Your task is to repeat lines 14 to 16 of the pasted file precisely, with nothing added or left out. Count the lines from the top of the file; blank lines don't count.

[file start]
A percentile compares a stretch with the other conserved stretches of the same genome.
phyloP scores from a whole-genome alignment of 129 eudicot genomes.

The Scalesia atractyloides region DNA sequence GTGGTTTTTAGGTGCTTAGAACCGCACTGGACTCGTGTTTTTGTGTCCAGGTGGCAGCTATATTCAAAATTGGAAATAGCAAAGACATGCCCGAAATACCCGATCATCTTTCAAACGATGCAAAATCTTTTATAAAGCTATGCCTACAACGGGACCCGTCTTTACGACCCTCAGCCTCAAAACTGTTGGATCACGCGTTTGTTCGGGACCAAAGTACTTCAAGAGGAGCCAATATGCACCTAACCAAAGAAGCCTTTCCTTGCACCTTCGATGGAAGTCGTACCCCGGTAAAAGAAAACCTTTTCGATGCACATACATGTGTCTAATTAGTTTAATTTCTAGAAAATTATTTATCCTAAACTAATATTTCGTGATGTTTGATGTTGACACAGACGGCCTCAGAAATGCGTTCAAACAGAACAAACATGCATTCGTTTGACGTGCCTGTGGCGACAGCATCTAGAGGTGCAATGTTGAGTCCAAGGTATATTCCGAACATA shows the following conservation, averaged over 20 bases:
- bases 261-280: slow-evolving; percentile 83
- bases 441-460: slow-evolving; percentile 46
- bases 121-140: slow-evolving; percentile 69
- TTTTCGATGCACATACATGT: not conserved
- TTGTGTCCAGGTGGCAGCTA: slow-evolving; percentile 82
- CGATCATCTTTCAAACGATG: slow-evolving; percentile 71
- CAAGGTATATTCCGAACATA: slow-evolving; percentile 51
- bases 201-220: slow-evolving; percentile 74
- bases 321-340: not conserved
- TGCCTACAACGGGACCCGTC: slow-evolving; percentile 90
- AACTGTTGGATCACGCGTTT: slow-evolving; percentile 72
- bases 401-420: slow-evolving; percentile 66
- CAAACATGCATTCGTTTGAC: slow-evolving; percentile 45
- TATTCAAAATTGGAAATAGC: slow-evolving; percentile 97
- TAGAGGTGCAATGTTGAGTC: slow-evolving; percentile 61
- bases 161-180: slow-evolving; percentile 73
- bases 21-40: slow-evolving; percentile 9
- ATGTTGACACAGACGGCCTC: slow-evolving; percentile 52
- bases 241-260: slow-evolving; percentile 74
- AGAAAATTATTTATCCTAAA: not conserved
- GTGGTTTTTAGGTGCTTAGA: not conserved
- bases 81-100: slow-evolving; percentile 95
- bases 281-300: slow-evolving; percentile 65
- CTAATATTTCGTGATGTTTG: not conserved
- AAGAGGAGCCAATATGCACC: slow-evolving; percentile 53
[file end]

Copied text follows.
- AACTGTTGGATCACGCGTTT: slow-evolving; percentile 72
- bases 401-420: slow-evolving; percentile 66
- CAAACATGCATTCGTTTGAC: slow-evolving; percentile 45